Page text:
If you were to pick a single event from last year that would forever highlight 2013 for you and your family, what would it be?
Was your home flooded? Did you move to another town? Was there a new job? Did you have a baby? Did someone you love pass away? Was there a wedding? A divorce? A reversal of fortune?
Before written records, Plains Indians recorded one notable event for each year on a “winter count,” a kind of pictorial calendar. Each band designated a tribal member as the winter count keeper—the man charged with painting the year’s image, caring for the winter count, and making sure the oral traditions about the years’ events remained intact. Early on, keepers painted or drew illustrations on buffalo hides; when buffalo became scarce, they substituted muslin, linen, or paper—like the one pictured above—from the Buffalo Bill Center of the West’s Plains Indian Museum.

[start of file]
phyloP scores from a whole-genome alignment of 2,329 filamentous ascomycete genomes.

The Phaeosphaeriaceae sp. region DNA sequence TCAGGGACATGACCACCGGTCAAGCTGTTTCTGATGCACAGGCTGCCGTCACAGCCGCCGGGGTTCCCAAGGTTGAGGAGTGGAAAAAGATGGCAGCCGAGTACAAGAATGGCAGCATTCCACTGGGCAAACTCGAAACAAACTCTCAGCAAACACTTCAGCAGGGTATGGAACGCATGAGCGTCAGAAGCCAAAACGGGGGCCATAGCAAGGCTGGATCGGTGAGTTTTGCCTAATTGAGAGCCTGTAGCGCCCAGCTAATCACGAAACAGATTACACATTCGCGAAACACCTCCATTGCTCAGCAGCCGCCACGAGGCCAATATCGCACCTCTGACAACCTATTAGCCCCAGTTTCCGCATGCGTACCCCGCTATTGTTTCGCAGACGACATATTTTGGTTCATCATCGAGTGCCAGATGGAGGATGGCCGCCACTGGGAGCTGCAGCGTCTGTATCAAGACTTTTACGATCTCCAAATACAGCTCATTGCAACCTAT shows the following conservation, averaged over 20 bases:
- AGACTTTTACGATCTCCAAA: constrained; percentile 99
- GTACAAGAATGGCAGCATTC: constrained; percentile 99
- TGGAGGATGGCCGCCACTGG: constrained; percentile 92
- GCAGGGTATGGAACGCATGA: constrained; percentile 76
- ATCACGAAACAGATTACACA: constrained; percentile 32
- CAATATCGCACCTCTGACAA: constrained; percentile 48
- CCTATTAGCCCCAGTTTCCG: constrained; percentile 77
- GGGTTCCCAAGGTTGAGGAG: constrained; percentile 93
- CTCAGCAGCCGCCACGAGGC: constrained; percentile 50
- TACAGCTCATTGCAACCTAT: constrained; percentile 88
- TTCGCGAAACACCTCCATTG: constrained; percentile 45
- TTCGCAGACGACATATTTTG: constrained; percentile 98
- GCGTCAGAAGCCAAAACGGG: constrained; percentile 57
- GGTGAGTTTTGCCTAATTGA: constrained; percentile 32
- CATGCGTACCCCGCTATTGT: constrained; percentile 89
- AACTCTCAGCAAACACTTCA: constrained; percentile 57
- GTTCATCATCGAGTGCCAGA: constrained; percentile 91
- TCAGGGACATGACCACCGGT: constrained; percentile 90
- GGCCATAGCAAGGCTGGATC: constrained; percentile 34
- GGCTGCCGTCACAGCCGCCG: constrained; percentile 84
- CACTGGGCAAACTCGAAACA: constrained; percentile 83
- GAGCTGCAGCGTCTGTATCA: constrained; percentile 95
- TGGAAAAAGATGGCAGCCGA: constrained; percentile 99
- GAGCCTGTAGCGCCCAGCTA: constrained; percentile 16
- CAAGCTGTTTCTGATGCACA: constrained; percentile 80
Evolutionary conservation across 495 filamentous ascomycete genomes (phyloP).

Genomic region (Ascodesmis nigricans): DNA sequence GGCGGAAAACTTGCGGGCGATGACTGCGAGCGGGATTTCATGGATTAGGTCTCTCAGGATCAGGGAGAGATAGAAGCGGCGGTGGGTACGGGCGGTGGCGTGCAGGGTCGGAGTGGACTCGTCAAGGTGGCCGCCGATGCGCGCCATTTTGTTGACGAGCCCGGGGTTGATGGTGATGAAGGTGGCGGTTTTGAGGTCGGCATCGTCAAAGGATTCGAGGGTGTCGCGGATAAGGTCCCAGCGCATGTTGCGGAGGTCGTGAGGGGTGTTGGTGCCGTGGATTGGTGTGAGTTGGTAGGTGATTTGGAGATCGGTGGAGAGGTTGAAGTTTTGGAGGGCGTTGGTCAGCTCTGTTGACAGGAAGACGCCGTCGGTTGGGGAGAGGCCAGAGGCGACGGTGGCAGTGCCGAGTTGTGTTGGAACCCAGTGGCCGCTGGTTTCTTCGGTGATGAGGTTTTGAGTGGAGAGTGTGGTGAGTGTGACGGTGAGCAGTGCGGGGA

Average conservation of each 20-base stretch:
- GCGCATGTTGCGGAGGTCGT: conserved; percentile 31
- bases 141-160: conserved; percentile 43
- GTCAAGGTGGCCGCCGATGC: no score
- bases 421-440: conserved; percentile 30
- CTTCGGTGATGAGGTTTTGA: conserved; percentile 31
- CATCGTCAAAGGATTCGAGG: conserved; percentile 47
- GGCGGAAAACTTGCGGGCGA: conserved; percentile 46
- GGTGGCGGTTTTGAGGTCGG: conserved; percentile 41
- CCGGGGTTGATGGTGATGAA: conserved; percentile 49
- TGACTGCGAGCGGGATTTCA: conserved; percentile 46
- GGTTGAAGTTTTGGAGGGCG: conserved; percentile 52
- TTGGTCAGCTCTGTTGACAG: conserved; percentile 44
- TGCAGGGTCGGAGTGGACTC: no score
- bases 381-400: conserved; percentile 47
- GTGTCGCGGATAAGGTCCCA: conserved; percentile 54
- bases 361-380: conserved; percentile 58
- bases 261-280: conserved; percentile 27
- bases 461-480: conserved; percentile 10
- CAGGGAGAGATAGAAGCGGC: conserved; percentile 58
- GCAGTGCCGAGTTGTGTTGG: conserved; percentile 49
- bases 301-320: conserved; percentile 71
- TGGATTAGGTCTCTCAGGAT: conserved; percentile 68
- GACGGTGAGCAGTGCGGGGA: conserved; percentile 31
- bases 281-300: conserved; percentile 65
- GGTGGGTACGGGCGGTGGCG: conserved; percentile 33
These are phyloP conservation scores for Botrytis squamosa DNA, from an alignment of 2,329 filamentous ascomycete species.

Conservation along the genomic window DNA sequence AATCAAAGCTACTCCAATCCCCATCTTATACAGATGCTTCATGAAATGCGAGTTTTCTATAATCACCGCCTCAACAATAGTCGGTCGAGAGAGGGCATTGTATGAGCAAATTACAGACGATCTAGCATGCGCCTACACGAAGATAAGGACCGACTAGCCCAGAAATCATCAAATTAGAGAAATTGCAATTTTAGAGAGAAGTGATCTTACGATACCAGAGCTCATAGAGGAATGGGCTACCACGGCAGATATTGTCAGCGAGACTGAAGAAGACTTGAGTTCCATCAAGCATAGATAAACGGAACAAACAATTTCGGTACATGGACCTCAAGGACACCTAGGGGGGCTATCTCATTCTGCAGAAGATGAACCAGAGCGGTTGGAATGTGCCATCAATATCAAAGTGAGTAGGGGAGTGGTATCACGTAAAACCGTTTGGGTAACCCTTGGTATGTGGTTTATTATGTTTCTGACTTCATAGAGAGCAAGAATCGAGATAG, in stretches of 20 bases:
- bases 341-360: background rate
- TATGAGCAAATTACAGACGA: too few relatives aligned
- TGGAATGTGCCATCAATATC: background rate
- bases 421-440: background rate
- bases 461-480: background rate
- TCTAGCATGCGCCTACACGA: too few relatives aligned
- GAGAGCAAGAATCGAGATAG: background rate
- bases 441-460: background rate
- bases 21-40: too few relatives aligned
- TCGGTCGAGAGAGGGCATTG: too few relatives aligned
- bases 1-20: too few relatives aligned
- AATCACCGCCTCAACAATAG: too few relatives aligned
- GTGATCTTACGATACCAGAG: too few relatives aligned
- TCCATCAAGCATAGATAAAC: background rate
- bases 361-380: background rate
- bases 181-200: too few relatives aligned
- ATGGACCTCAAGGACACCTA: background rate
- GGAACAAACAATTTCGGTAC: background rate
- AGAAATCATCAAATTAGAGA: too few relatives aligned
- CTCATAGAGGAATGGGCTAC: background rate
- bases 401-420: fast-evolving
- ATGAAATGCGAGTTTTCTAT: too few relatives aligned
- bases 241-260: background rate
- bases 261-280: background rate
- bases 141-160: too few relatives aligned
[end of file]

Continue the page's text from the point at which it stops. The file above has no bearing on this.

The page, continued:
Click on the image above; can you guess what story each image tells? Let me know in your comments!
The Lakota Indians called the record a winter count since it documented a single event for the year between first snow to first snow. Some incidents even appear on more than one winter count! For instance, Smithsonian scholar Garrick Mallery, who published research in 1886 and 1893, found that “the year the stars fell” correlated to the November 1833 Leonid meteor storm.
Now that would certainly be worth remembering!